These two characteristics top the list of things that make another planet worth getting excited about in terms of the odds it might have some sort of critters or even just primitive microorganisms hanging out.
What makes GJ 1002 b and GJ 1002 c worth getting especially excited about right now, though, is the fact that the two earth-mass spots are only 16 light years away from us, and we finally have some next generation observatories online that might be able to take a closer look.
MORE FROM FORBESThe US Military Keeps Spotting UFOs With Inexplicable CapabilitiesBy Eric Mack
NASA’s new James Webb Space Telescope, which began returning dazzling images last year, could be an ideal tool to target the Gliese 1002 system and look for biosignatures like methane or oxygen in the planets’ atmospheres.
The presence of oxygen or methane alone is no guarantee that life is present as we know it, but it does keep the hope going that it could be there. Looking for E.T. is a game of elimination. Most planets are easy to eliminate from the game because their size, composition or climate makes them inhospitable.
MORE FROM FORBESNASA Telescopes Spot Bizarre Nearby Exoplanets Likely Covered By Water And SteamBy Eric Mack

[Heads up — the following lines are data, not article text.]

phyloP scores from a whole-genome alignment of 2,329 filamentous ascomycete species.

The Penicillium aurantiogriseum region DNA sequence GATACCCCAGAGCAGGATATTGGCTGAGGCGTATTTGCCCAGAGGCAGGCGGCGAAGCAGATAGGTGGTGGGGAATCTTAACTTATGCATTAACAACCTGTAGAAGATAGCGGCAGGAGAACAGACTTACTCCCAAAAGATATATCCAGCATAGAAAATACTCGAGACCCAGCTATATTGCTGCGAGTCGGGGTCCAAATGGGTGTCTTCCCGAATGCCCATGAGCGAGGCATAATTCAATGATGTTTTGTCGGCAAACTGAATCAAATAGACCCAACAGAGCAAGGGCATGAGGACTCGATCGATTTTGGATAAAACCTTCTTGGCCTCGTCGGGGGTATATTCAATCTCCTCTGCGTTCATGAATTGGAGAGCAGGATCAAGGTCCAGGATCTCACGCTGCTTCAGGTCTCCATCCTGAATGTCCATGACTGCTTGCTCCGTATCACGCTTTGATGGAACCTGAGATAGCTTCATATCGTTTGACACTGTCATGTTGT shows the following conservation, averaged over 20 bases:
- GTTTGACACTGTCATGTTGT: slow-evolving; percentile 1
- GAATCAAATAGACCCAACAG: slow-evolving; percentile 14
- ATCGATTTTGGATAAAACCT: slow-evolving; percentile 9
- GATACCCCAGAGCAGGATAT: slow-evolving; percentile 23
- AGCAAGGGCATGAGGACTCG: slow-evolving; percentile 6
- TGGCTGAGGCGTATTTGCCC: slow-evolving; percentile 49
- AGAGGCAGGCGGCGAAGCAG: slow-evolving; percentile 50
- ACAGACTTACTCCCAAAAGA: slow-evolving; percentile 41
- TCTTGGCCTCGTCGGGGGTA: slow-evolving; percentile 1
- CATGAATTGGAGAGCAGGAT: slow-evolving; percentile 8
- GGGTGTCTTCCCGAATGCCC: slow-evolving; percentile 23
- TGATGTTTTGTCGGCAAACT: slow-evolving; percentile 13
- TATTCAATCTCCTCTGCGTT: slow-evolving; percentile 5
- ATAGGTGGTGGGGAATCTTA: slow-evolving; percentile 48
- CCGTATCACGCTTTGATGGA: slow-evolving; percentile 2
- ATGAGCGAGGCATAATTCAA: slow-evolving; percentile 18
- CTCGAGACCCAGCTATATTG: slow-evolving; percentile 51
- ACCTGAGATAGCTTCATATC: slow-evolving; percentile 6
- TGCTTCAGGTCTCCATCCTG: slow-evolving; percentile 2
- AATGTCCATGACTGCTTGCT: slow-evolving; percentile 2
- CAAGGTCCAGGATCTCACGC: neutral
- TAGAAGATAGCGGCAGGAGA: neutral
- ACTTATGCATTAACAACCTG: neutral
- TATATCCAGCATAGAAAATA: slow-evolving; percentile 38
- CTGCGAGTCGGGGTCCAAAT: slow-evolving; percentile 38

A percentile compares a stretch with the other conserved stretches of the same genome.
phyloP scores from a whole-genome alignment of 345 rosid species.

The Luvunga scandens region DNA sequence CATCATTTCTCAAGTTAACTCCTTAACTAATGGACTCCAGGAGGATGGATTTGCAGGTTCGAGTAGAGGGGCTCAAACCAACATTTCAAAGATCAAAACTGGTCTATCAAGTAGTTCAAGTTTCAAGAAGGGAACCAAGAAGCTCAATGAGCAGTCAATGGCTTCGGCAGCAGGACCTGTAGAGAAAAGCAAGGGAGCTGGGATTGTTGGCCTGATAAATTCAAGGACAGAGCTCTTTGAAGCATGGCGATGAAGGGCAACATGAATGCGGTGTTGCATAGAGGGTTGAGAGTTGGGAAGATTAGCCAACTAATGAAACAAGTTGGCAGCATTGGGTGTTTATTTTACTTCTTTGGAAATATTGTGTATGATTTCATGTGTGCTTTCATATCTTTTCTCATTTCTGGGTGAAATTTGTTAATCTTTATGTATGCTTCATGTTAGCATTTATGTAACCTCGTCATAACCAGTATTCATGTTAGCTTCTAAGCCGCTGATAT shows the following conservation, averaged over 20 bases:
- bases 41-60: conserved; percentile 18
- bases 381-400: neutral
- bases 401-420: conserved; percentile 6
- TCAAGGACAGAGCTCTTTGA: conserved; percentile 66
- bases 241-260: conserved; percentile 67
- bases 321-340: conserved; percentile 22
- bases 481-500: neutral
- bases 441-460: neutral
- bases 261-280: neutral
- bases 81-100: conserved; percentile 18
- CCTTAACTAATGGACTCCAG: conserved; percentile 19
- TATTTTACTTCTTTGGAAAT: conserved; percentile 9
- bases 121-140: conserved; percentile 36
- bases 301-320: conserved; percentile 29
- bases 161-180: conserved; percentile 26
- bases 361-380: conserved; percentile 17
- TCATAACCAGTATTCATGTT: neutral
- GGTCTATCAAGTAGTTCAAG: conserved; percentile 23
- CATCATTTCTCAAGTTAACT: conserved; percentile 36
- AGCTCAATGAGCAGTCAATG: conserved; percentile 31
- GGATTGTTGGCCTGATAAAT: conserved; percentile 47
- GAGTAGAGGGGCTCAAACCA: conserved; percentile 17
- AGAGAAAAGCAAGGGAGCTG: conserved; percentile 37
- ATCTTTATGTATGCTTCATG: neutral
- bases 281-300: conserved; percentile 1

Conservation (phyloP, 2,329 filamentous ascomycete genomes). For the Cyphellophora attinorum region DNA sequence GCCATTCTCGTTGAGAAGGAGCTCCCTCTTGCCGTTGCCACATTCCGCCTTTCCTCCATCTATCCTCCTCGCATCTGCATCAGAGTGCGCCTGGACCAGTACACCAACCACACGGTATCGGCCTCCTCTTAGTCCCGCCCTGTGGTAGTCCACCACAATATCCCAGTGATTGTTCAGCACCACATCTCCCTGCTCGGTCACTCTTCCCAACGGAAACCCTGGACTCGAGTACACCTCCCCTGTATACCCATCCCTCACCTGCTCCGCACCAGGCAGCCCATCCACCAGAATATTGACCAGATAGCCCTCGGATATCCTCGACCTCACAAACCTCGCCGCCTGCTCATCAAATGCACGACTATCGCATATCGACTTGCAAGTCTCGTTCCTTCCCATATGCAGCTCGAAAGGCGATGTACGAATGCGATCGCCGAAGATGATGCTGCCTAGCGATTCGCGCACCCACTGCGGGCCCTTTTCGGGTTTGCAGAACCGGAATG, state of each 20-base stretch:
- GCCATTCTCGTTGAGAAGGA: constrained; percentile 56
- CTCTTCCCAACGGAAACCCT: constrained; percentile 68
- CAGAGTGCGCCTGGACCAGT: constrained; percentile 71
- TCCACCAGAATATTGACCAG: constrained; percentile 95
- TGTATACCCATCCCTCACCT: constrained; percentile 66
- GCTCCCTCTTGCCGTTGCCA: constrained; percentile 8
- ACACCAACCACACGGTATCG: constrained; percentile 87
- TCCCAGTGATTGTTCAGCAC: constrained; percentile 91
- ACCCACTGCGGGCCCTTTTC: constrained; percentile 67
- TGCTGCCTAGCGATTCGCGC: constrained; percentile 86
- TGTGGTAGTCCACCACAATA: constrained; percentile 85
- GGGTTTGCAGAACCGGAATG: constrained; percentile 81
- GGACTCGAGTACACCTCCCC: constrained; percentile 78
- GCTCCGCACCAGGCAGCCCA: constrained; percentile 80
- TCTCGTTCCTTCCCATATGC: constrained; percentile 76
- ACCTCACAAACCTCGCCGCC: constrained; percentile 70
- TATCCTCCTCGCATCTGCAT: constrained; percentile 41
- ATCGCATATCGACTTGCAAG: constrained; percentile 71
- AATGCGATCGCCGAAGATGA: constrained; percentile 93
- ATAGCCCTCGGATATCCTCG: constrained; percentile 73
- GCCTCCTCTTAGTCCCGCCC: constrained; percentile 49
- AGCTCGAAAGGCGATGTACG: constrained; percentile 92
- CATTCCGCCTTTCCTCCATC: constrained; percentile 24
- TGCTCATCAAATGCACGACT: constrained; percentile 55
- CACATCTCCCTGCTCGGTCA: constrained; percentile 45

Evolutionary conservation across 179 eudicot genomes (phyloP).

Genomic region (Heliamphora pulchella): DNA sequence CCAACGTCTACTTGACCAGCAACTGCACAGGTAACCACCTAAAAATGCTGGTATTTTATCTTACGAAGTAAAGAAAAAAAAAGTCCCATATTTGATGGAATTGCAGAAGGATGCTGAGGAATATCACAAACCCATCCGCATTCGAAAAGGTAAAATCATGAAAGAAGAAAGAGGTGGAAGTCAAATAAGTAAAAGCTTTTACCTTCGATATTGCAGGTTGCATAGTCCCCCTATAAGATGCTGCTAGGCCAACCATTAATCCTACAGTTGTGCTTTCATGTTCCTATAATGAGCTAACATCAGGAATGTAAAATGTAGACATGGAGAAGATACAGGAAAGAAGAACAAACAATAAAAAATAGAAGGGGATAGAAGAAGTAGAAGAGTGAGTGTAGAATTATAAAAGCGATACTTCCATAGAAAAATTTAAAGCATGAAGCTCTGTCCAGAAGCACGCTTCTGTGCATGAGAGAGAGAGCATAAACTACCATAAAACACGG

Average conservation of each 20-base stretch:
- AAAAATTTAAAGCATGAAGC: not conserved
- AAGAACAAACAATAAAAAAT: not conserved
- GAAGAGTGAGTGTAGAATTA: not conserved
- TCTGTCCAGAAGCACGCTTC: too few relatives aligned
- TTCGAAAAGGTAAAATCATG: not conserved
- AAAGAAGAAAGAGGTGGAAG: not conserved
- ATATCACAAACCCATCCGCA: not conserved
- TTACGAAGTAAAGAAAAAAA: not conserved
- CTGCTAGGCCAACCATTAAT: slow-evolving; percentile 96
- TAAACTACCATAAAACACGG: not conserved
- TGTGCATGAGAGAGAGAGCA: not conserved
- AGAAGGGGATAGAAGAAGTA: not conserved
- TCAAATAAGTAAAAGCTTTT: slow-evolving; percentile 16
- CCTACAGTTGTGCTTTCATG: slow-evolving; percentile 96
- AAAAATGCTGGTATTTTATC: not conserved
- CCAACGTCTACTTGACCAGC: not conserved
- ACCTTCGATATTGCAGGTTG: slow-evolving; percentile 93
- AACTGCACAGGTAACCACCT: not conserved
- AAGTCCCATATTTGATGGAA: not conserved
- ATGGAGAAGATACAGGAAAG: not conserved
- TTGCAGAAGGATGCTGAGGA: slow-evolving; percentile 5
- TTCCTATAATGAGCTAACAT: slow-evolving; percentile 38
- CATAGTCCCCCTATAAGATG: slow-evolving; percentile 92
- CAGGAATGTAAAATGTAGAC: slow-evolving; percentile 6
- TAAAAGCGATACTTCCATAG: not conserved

GJ 1002 b and c stay in the game thanks to their size and potential climate. Taking that closer look with Webb or other instruments may tell us more about its composition. A nice balance of rock and water on the surface boosts the odds that the chemistry to support life is present.
The system may have one thing working against, though. Like Proxima b, the nearest potentially habitable exoplanet, it orbits an M dwarf, a type of star smaller and older than our sun that carries an increased risk of frequent and powerful flaring.
Because it’s a dwarf star, the habitable zone around it is much closer in than our solar system, which means the Earth-like planets in question could be orbiting quite near to a star with a bad habit of blasting out potentially sterilizing radiation.
MORE FROM FORBESSun Unleashes Most Powerful Solar Flare In Five YearsBy Eric Mack
The good news is that GJ 1002 is considered a “quiet” m-dwarf, meaning it is pretty chill on the flaring side for as long as we have observations. But when it comes to harboring life, the more relevant question is whether or not it has been quiet long and consistently enough over billions of years for life to develop.
“GJ 1002 c is a good candidate for atmospheric characterization via High Dispersion Coronagraphy spectroscopy with the future ANDES spectrograph for the ELT (Extremely Large Telescope, currently set to be completed in Chile in 2027).”
There’s already a long list of targets lined up for the Webb Telescope and no word on when or if it might also take a closer look. It is a pretty big universe after all.